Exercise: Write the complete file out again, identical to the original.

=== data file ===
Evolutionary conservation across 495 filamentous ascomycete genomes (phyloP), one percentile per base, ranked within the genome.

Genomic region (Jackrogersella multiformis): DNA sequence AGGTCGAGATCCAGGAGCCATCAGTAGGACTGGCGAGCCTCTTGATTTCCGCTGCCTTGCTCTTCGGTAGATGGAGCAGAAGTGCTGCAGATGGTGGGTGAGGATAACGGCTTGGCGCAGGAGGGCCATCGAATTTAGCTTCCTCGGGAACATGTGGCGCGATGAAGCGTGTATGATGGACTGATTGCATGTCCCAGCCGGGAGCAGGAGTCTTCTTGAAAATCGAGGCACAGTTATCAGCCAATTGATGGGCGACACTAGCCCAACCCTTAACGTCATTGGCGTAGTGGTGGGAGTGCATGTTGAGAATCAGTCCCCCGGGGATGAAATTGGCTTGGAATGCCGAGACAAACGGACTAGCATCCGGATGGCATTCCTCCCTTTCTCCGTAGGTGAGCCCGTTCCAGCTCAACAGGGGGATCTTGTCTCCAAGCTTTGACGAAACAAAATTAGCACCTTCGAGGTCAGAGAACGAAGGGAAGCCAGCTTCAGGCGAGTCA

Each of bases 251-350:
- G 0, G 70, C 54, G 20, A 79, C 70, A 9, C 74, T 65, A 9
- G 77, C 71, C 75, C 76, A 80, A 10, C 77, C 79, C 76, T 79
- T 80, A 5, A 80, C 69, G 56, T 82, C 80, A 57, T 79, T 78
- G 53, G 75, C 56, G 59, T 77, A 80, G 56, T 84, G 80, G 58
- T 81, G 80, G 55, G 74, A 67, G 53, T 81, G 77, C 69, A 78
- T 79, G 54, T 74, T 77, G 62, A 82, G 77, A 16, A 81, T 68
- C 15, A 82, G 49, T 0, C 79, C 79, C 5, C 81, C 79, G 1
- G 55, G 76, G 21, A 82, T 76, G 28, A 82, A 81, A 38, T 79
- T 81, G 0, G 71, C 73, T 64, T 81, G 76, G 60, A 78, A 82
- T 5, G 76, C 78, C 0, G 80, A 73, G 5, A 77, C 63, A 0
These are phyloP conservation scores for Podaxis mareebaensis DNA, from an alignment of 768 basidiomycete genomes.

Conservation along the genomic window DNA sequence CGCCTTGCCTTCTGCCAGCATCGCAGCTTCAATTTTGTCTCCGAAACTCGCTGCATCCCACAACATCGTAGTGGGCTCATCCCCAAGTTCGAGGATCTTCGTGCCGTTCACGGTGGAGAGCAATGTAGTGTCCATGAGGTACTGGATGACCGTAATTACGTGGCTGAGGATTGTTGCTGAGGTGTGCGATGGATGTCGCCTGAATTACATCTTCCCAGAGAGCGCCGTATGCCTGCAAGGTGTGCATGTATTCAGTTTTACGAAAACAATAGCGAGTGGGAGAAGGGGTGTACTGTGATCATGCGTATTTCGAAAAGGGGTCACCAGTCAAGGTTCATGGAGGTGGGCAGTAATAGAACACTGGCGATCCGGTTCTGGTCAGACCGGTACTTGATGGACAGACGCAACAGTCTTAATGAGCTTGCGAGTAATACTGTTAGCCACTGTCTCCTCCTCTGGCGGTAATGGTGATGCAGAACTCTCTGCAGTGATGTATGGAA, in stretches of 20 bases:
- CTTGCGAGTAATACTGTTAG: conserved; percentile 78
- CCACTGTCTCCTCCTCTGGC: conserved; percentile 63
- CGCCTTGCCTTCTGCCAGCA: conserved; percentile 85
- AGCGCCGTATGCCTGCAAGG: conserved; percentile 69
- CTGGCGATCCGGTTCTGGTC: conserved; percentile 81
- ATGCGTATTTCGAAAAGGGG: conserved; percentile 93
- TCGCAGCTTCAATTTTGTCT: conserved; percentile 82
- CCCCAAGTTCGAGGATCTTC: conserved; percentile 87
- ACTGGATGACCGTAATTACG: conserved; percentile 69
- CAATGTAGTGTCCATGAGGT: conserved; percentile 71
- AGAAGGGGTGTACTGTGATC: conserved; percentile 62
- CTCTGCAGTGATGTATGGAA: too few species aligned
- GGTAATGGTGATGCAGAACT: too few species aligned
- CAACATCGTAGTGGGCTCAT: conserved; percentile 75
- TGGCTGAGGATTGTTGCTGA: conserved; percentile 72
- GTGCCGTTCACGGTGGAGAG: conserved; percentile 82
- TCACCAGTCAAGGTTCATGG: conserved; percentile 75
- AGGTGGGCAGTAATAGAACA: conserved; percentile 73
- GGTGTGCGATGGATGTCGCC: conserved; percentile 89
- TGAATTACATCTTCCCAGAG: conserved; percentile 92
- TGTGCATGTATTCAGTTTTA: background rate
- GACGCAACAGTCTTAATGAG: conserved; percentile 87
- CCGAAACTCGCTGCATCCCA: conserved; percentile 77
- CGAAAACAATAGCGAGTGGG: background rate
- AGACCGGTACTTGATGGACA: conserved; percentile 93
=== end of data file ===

Evolutionary conservation across 495 filamentous ascomycete genomes (phyloP), one percentile per base, ranked within the genome.

Genomic region (Jackrogersella multiformis): DNA sequence AGGTCGAGATCCAGGAGCCATCAGTAGGACTGGCGAGCCTCTTGATTTCCGCTGCCTTGCTCTTCGGTAGATGGAGCAGAAGTGCTGCAGATGGTGGGTGAGGATAACGGCTTGGCGCAGGAGGGCCATCGAATTTAGCTTCCTCGGGAACATGTGGCGCGATGAAGCGTGTATGATGGACTGATTGCATGTCCCAGCCGGGAGCAGGAGTCTTCTTGAAAATCGAGGCACAGTTATCAGCCAATTGATGGGCGACACTAGCCCAACCCTTAACGTCATTGGCGTAGTGGTGGGAGTGCATGTTGAGAATCAGTCCCCCGGGGATGAAATTGGCTTGGAATGCCGAGACAAACGGACTAGCATCCGGATGGCATTCCTCCCTTTCTCCGTAGGTGAGCCCGTTCCAGCTCAACAGGGGGATCTTGTCTCCAAGCTTTGACGAAACAAAATTAGCACCTTCGAGGTCAGAGAACGAAGGGAAGCCAGCTTCAGGCGAGTCA

Each of bases 251-350:
- G 0, G 70, C 54, G 20, A 79, C 70, A 9, C 74, T 65, A 9
- G 77, C 71, C 75, C 76, A 80, A 10, C 77, C 79, C 76, T 79
- T 80, A 5, A 80, C 69, G 56, T 82, C 80, A 57, T 79, T 78
- G 53, G 75, C 56, G 59, T 77, A 80, G 56, T 84, G 80, G 58
- T 81, G 80, G 55, G 74, A 67, G 53, T 81, G 77, C 69, A 78
- T 79, G 54, T 74, T 77, G 62, A 82, G 77, A 16, A 81, T 68
- C 15, A 82, G 49, T 0, C 79, C 79, C 5, C 81, C 79, G 1
- G 55, G 76, G 21, A 82, T 76, G 28, A 82, A 81, A 38, T 79
- T 81, G 0, G 71, C 73, T 64, T 81, G 76, G 60, A 78, A 82
- T 5, G 76, C 78, C 0, G 80, A 73, G 5, A 77, C 63, A 0
These are phyloP conservation scores for Podaxis mareebaensis DNA, from an alignment of 768 basidiomycete genomes.

Conservation along the genomic window DNA sequence CGCCTTGCCTTCTGCCAGCATCGCAGCTTCAATTTTGTCTCCGAAACTCGCTGCATCCCACAACATCGTAGTGGGCTCATCCCCAAGTTCGAGGATCTTCGTGCCGTTCACGGTGGAGAGCAATGTAGTGTCCATGAGGTACTGGATGACCGTAATTACGTGGCTGAGGATTGTTGCTGAGGTGTGCGATGGATGTCGCCTGAATTACATCTTCCCAGAGAGCGCCGTATGCCTGCAAGGTGTGCATGTATTCAGTTTTACGAAAACAATAGCGAGTGGGAGAAGGGGTGTACTGTGATCATGCGTATTTCGAAAAGGGGTCACCAGTCAAGGTTCATGGAGGTGGGCAGTAATAGAACACTGGCGATCCGGTTCTGGTCAGACCGGTACTTGATGGACAGACGCAACAGTCTTAATGAGCTTGCGAGTAATACTGTTAGCCACTGTCTCCTCCTCTGGCGGTAATGGTGATGCAGAACTCTCTGCAGTGATGTATGGAA, in stretches of 20 bases:
- CTTGCGAGTAATACTGTTAG: conserved; percentile 78
- CCACTGTCTCCTCCTCTGGC: conserved; percentile 63
- CGCCTTGCCTTCTGCCAGCA: conserved; percentile 85
- AGCGCCGTATGCCTGCAAGG: conserved; percentile 69
- CTGGCGATCCGGTTCTGGTC: conserved; percentile 81
- ATGCGTATTTCGAAAAGGGG: conserved; percentile 93
- TCGCAGCTTCAATTTTGTCT: conserved; percentile 82
- CCCCAAGTTCGAGGATCTTC: conserved; percentile 87
- ACTGGATGACCGTAATTACG: conserved; percentile 69
- CAATGTAGTGTCCATGAGGT: conserved; percentile 71
- AGAAGGGGTGTACTGTGATC: conserved; percentile 62
- CTCTGCAGTGATGTATGGAA: too few species aligned
- GGTAATGGTGATGCAGAACT: too few species aligned
- CAACATCGTAGTGGGCTCAT: conserved; percentile 75
- TGGCTGAGGATTGTTGCTGA: conserved; percentile 72
- GTGCCGTTCACGGTGGAGAG: conserved; percentile 82
- TCACCAGTCAAGGTTCATGG: conserved; percentile 75
- AGGTGGGCAGTAATAGAACA: conserved; percentile 73
- GGTGTGCGATGGATGTCGCC: conserved; percentile 89
- TGAATTACATCTTCCCAGAG: conserved; percentile 92
- TGTGCATGTATTCAGTTTTA: background rate
- GACGCAACAGTCTTAATGAG: conserved; percentile 87
- CCGAAACTCGCTGCATCCCA: conserved; percentile 77
- CGAAAACAATAGCGAGTGGG: background rate
- AGACCGGTACTTGATGGACA: conserved; percentile 93